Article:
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Welcome to Aquarium Drunkard’s recurring Transmissions podcast. Today, we’re launching a new mini-series in collaboration with the folks at Mexican Summer. Last month, we sent AD’s Jason P. Woodbury to Marfa Texas to attend Mexican Summer’s Marfa Myths Festival, a four-day, multi-disciplinary celebration of art in music in West Texas, which resulted in his essay, “There’s No Such Thing As Nowhere.”

While out there, Woodbury hooked up with a number of Myths performers to record interviews. For this episode, he sat down with the Los Angeles-based four-piece the Allah-Las, to discuss the group’s record store roots, sound, and Reverberation Radio, their long-running online radio series.

Transmissions Podcast :: Allah-Las

Subscribe to the Aquarium Drunkard podcast on iTunes or via RSS feed.

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New Orleans. Aquarium Drunkard presents Kamasi Washington at One Eyed Jacks / May 4th, 5th and 6th. We have a few pairs of tickets to give away to AD readers. Into it? Leave a comment with your favorite jazz lp from 1968. Tickets available, here.

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Edie Sedgwick famously said she wanted “to turn the world on just for a moment.” Ciao! Manhattan, the 1973 film written and directed by Warhol Factory associates John Palmer and David Weisman, might be the closest she ever came to that ambition.

It’s a complicated film, a semi-fictionalized account of Edie as Susan Superstar, who travels from the Warhol’s New York to a drained swimming pool in Santa Barbara. In some ways, it serves as an elegy for the Sixties itself, and more literally so for Edie, who passed away from an overdose in 1971, just after the film was finished.

On Record Store Day, April 22, Light in the Attic Records/Cinewax will release the film’s soundtrack for the first time. Featuring counter culture stars like Richie Havens, John Phillips, and Skip Battin (Flying Burrito Brothers/The Byrds), the soundtrack also features rare recordings by Kim Milford, whose song “Justice” is a highlight, the synthesizer soundscapes of Factory “star” and model Gino Piserchio, and dialogue from the film. The LP is limited to 2,000 copies on “Angel Shock” color vinyl, features audio and film clips remastered from the original transfers, and includes a 20-page book with archival photos and an interview with writer/director David Weisman by Aquarium Drunkard writer Jason P. Woodbury.

Presented here, an excerpt from those notes, an attempt to capture both the psychedelic spirit of the era and also the sadness and tragedy that defined Sedgwick’s life.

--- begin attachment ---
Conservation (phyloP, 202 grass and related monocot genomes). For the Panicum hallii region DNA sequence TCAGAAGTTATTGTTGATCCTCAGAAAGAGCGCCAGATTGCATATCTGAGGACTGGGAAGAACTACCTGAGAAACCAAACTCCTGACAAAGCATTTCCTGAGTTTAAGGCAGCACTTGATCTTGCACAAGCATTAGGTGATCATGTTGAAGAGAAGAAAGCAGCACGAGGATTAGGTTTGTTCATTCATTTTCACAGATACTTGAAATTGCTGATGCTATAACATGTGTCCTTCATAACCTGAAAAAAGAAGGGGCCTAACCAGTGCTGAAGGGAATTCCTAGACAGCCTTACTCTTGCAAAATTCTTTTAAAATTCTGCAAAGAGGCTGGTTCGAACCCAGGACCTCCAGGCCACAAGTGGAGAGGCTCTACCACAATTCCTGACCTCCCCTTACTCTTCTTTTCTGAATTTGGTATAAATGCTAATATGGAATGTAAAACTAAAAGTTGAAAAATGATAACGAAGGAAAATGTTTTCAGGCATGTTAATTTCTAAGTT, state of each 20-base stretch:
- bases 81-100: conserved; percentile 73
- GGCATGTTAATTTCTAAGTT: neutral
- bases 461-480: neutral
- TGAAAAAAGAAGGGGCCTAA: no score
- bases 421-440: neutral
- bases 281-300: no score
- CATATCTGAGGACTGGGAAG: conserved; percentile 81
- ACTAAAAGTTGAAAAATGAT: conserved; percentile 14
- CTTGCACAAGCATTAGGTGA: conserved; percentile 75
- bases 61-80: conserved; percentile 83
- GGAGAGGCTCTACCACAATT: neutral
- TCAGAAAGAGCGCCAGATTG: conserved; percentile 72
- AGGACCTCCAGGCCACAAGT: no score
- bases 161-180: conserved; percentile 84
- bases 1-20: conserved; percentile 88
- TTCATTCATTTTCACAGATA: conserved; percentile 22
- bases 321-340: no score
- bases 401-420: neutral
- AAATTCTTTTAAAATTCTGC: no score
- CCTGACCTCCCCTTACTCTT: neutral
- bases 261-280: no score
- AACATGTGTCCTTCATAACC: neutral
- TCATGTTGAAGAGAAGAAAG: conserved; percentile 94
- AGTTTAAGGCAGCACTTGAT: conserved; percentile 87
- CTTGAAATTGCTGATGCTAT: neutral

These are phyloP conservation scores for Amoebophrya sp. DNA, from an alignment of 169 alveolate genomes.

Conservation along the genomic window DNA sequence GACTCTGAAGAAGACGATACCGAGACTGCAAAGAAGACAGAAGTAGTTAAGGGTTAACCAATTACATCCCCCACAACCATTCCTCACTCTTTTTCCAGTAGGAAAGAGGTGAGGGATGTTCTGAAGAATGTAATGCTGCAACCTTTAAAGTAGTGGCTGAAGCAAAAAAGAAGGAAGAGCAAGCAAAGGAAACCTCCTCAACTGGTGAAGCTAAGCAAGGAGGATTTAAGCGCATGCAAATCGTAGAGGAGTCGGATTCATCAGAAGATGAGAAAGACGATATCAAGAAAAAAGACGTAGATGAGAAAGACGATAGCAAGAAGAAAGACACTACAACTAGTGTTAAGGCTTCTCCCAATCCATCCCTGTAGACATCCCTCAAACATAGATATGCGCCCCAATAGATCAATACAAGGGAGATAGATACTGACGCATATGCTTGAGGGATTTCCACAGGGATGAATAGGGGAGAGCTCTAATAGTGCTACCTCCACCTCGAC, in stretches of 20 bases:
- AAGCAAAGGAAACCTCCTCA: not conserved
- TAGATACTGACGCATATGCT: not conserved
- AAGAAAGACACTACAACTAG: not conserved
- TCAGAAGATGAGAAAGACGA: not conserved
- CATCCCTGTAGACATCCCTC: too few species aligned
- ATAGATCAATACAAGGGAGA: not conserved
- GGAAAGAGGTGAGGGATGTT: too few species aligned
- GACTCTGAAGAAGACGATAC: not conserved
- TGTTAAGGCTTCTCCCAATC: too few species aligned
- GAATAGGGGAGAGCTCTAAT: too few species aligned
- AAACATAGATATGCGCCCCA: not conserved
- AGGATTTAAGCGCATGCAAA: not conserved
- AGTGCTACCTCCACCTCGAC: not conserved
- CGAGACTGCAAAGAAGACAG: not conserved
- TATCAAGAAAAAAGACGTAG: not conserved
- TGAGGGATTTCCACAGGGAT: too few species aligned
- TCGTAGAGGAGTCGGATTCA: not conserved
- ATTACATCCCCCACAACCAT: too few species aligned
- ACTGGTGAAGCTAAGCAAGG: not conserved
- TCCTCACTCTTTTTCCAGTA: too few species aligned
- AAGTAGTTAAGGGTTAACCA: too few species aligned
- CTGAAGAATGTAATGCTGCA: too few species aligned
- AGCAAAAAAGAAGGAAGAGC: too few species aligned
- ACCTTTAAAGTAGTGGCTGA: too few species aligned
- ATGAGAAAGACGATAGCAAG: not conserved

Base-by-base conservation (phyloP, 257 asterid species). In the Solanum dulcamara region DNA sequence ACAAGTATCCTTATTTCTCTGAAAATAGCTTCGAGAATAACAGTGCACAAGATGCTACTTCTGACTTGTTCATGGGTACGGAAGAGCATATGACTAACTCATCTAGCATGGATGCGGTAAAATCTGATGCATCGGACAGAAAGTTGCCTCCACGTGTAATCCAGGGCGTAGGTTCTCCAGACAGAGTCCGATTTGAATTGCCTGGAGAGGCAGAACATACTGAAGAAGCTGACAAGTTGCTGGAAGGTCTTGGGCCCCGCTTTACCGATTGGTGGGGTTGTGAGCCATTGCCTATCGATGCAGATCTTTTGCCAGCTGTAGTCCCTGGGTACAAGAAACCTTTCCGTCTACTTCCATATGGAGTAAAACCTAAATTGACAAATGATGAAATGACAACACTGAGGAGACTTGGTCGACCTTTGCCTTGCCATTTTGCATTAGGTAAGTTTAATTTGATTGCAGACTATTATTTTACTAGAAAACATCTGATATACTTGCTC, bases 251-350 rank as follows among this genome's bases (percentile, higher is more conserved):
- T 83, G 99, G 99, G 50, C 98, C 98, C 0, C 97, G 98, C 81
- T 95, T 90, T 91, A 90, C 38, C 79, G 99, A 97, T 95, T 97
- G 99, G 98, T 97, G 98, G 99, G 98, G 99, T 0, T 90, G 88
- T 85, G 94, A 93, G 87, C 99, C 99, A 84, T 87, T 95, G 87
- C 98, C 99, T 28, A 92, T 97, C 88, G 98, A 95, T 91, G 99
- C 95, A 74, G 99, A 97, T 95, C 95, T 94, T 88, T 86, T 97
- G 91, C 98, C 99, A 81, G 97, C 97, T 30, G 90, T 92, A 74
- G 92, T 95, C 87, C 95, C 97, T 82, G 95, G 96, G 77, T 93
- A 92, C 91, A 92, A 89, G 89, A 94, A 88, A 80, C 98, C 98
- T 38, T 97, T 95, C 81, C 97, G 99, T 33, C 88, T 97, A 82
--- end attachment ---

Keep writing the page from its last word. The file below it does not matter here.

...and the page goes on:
Ciao! Manhattan is, first and foremost, about Edie.

Edie Sedgwick, socialite and heiress, the most dazzling of Andy Warhol’s Superstars. The true “It Girl” of the Pop Art age. Warhol projected his showbiz dreams on Edie. It’s speculated that Bob Dylan wrote “Just Like a Woman” and “Leopard-Skin Pill-Box Hat” with her in mind; it’s certain Lou Reed wrote The Velvet Underground’s “Femme Fatale” about her. Edie inspired a particular kind of devotion.

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Coco Hames likes to crack wise about “getting away with it” — as if her career as a musician and record store is some trick she’s pulling off. But the singer/songwriter’s newly released self-titled solo debut is no fluke or chance occurrence. Though it’s her first for Merge Records and first released under her own name, it’s a work of undeniable craftsmanship, honed over years. The LP finds Hames expanding on the garage rock of her band The Ettes, maintaining that group’s direct punchiness, but adding sun-dappled country soul, R&B, jangle rock, and classic Spector Wall of Sound pop to the mix. Twangy and sly, the album reflects Hames’ roots in the South. It’s easy to hear noted inspirations  Patsy Cline and Bobbie Gentry in songs like “I Do Love You” and “You’re Calling Me,” but Hames still rocks too, particularly on the charging “I Don’t Wanna Go.” Though it’s not easy to categorize — pitched somewhere between a power pop record and a traditional singer/songwriter outing — it feels whole and natural within Hames’ discography. The same spirit she caught on tape with The Ettes is here, only matured and refined.

Coco Hames :: You’re Calling Me

AD caught up with Hames over the phone from her place in Memphis. The conversation was freewheeling, with Hames bouncing from Simpsons and Broad City references to discussing writing songs for Tom Scharpling’s long-running comedy/music program The Best Show, covering Tommy Stinson, and coming into her own as a solo artist. This conversation had been condensed and edited for clarity. Coco Hames is available now via Merge Records. 

Aquarium Drunkard: You’ve been writing songs for a long time. Have these songs been kicking around in your head for some time now?

Coco Hames: I would say maybe half of them. Some of them were maybe gonna be on the next Parting Gifts record; one of them is fifteen years old. Straight up I wrote it when I was…oh, yeah twenty. I was kind of like, it was time, you know? I was just ready to make a record. The Ettes sort of petered out — I guess we broke up — but Poni [Silver] and I are still really good friends. I remember, talking with [Reigning Sound and Parting Gifts songwriter] Greg Cartwright, and he told me, “You get tunnel vision when you’re in a project like that.” As individuals we’re human beings and we all have stuff that we want to do that doesn’t just exist in this vacuum of the band and that’s okay.

After the band ended, there were like two years where I wasn’t really writing songs for myself. I wrote songs for Gary the Squirrel on The Best Show. That was fun, but I didn’t feel like I needed to do anything else. But eventually I was like, “Yeah, I’m a songwriter, this is what I do, and I love it. I think maybe I should put some songs out.”